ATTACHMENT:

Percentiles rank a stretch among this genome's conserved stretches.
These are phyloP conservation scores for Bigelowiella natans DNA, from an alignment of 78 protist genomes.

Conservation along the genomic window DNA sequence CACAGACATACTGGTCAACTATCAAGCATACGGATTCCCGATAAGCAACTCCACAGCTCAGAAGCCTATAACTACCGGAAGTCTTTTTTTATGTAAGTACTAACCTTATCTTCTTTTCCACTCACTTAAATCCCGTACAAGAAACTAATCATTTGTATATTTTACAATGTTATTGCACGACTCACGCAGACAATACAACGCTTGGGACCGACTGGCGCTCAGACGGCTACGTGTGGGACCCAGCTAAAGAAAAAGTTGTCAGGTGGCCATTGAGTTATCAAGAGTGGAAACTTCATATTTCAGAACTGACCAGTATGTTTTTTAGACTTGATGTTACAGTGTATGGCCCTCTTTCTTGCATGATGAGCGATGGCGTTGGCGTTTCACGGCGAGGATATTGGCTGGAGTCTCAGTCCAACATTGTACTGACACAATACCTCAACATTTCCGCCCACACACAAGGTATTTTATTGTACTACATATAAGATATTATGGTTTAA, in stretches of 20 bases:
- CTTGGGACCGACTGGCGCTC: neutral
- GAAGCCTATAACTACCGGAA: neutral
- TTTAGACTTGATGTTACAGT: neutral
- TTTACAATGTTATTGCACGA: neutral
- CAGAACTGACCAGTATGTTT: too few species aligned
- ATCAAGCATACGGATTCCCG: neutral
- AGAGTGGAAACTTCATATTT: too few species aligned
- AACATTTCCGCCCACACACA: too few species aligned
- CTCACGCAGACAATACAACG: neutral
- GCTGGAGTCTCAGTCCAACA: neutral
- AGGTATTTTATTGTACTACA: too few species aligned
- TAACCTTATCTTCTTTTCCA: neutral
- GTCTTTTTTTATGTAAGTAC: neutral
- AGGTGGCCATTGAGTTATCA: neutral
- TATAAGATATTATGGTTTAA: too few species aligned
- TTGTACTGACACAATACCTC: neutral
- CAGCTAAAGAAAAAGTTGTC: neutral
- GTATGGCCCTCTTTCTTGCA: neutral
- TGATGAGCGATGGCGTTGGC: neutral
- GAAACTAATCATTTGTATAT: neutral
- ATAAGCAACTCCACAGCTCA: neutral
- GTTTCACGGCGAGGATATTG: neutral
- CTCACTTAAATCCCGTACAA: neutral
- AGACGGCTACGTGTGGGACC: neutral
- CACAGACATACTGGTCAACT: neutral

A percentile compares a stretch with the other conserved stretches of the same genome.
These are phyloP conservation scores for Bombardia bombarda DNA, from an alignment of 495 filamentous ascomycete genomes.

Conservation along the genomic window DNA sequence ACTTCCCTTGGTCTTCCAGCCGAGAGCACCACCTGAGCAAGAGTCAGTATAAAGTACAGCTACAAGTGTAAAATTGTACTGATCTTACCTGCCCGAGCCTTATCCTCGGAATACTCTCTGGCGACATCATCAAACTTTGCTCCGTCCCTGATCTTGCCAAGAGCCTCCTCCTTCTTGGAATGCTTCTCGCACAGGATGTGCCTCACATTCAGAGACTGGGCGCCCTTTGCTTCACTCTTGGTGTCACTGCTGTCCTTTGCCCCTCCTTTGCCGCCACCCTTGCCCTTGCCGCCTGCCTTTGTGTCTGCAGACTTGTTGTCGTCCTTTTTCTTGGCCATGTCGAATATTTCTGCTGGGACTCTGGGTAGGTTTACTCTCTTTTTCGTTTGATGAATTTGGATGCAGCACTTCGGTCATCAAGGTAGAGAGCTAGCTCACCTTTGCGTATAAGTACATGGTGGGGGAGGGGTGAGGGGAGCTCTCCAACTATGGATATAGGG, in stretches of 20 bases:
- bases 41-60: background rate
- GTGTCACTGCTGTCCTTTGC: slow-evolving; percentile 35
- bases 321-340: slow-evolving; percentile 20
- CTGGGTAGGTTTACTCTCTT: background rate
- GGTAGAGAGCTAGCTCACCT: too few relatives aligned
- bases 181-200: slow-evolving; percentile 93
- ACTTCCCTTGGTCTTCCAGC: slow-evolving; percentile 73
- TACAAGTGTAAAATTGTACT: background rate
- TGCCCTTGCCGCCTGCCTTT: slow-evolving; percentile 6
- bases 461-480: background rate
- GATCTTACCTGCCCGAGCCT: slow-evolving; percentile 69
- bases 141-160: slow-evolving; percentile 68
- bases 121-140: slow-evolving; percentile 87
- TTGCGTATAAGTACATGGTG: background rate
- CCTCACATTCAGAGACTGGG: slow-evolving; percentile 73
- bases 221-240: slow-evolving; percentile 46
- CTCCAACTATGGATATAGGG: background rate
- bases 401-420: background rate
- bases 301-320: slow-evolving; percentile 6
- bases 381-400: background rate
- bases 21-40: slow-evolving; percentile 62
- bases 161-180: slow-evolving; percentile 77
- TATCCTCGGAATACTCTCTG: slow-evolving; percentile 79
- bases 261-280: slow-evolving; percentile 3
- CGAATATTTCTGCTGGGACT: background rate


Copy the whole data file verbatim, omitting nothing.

Percentiles rank a stretch among this genome's conserved stretches.
These are phyloP conservation scores for Bigelowiella natans DNA, from an alignment of 78 protist genomes.

Conservation along the genomic window DNA sequence CACAGACATACTGGTCAACTATCAAGCATACGGATTCCCGATAAGCAACTCCACAGCTCAGAAGCCTATAACTACCGGAAGTCTTTTTTTATGTAAGTACTAACCTTATCTTCTTTTCCACTCACTTAAATCCCGTACAAGAAACTAATCATTTGTATATTTTACAATGTTATTGCACGACTCACGCAGACAATACAACGCTTGGGACCGACTGGCGCTCAGACGGCTACGTGTGGGACCCAGCTAAAGAAAAAGTTGTCAGGTGGCCATTGAGTTATCAAGAGTGGAAACTTCATATTTCAGAACTGACCAGTATGTTTTTTAGACTTGATGTTACAGTGTATGGCCCTCTTTCTTGCATGATGAGCGATGGCGTTGGCGTTTCACGGCGAGGATATTGGCTGGAGTCTCAGTCCAACATTGTACTGACACAATACCTCAACATTTCCGCCCACACACAAGGTATTTTATTGTACTACATATAAGATATTATGGTTTAA, in stretches of 20 bases:
- CTTGGGACCGACTGGCGCTC: neutral
- GAAGCCTATAACTACCGGAA: neutral
- TTTAGACTTGATGTTACAGT: neutral
- TTTACAATGTTATTGCACGA: neutral
- CAGAACTGACCAGTATGTTT: too few species aligned
- ATCAAGCATACGGATTCCCG: neutral
- AGAGTGGAAACTTCATATTT: too few species aligned
- AACATTTCCGCCCACACACA: too few species aligned
- CTCACGCAGACAATACAACG: neutral
- GCTGGAGTCTCAGTCCAACA: neutral
- AGGTATTTTATTGTACTACA: too few species aligned
- TAACCTTATCTTCTTTTCCA: neutral
- GTCTTTTTTTATGTAAGTAC: neutral
- AGGTGGCCATTGAGTTATCA: neutral
- TATAAGATATTATGGTTTAA: too few species aligned
- TTGTACTGACACAATACCTC: neutral
- CAGCTAAAGAAAAAGTTGTC: neutral
- GTATGGCCCTCTTTCTTGCA: neutral
- TGATGAGCGATGGCGTTGGC: neutral
- GAAACTAATCATTTGTATAT: neutral
- ATAAGCAACTCCACAGCTCA: neutral
- GTTTCACGGCGAGGATATTG: neutral
- CTCACTTAAATCCCGTACAA: neutral
- AGACGGCTACGTGTGGGACC: neutral
- CACAGACATACTGGTCAACT: neutral

A percentile compares a stretch with the other conserved stretches of the same genome.
These are phyloP conservation scores for Bombardia bombarda DNA, from an alignment of 495 filamentous ascomycete genomes.

Conservation along the genomic window DNA sequence ACTTCCCTTGGTCTTCCAGCCGAGAGCACCACCTGAGCAAGAGTCAGTATAAAGTACAGCTACAAGTGTAAAATTGTACTGATCTTACCTGCCCGAGCCTTATCCTCGGAATACTCTCTGGCGACATCATCAAACTTTGCTCCGTCCCTGATCTTGCCAAGAGCCTCCTCCTTCTTGGAATGCTTCTCGCACAGGATGTGCCTCACATTCAGAGACTGGGCGCCCTTTGCTTCACTCTTGGTGTCACTGCTGTCCTTTGCCCCTCCTTTGCCGCCACCCTTGCCCTTGCCGCCTGCCTTTGTGTCTGCAGACTTGTTGTCGTCCTTTTTCTTGGCCATGTCGAATATTTCTGCTGGGACTCTGGGTAGGTTTACTCTCTTTTTCGTTTGATGAATTTGGATGCAGCACTTCGGTCATCAAGGTAGAGAGCTAGCTCACCTTTGCGTATAAGTACATGGTGGGGGAGGGGTGAGGGGAGCTCTCCAACTATGGATATAGGG, in stretches of 20 bases:
- bases 41-60: background rate
- GTGTCACTGCTGTCCTTTGC: slow-evolving; percentile 35
- bases 321-340: slow-evolving; percentile 20
- CTGGGTAGGTTTACTCTCTT: background rate
- GGTAGAGAGCTAGCTCACCT: too few relatives aligned
- bases 181-200: slow-evolving; percentile 93
- ACTTCCCTTGGTCTTCCAGC: slow-evolving; percentile 73
- TACAAGTGTAAAATTGTACT: background rate
- TGCCCTTGCCGCCTGCCTTT: slow-evolving; percentile 6
- bases 461-480: background rate
- GATCTTACCTGCCCGAGCCT: slow-evolving; percentile 69
- bases 141-160: slow-evolving; percentile 68
- bases 121-140: slow-evolving; percentile 87
- TTGCGTATAAGTACATGGTG: background rate
- CCTCACATTCAGAGACTGGG: slow-evolving; percentile 73
- bases 221-240: slow-evolving; percentile 46
- CTCCAACTATGGATATAGGG: background rate
- bases 401-420: background rate
- bases 301-320: slow-evolving; percentile 6
- bases 381-400: background rate
- bases 21-40: slow-evolving; percentile 62
- bases 161-180: slow-evolving; percentile 77
- TATCCTCGGAATACTCTCTG: slow-evolving; percentile 79
- bases 261-280: slow-evolving; percentile 3
- CGAATATTTCTGCTGGGACT: background rate